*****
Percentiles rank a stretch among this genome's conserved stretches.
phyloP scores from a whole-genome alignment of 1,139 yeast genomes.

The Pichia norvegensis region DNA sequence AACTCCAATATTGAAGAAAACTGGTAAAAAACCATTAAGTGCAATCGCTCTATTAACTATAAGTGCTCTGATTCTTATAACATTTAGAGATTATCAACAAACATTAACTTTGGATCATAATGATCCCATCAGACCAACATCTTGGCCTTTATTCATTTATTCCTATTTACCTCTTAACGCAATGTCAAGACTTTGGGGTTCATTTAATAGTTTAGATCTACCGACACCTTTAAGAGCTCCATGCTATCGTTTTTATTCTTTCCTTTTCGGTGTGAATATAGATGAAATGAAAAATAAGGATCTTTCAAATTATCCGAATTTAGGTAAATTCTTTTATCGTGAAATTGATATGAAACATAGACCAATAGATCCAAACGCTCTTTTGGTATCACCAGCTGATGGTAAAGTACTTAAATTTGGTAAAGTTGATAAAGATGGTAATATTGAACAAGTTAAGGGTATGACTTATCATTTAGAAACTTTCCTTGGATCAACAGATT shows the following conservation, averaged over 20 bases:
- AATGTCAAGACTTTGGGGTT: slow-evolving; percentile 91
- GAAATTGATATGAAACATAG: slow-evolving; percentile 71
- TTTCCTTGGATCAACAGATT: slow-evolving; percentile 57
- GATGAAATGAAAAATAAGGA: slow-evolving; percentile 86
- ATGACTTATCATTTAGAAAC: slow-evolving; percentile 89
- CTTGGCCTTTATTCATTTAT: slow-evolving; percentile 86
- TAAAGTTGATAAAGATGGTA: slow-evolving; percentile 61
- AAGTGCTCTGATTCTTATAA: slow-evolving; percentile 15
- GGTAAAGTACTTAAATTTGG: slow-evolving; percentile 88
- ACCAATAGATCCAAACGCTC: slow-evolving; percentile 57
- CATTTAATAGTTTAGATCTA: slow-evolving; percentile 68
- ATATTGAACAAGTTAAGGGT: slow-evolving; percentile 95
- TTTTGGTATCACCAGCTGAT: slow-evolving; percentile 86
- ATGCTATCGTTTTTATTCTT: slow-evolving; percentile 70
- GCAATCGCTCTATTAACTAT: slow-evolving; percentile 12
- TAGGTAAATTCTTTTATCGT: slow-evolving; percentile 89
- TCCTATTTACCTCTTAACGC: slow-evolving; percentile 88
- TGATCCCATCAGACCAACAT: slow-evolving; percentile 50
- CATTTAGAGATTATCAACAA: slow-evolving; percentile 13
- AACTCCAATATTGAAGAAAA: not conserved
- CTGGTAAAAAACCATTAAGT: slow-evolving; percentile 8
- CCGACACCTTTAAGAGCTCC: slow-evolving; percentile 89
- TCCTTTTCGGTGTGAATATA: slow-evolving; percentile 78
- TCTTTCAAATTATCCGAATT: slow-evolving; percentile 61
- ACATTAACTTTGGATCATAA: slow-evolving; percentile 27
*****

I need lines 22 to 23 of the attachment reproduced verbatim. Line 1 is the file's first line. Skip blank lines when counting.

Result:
- CATTTAGAGATTATCAACAA: slow-evolving; percentile 13
- AACTCCAATATTGAAGAAAA: not conserved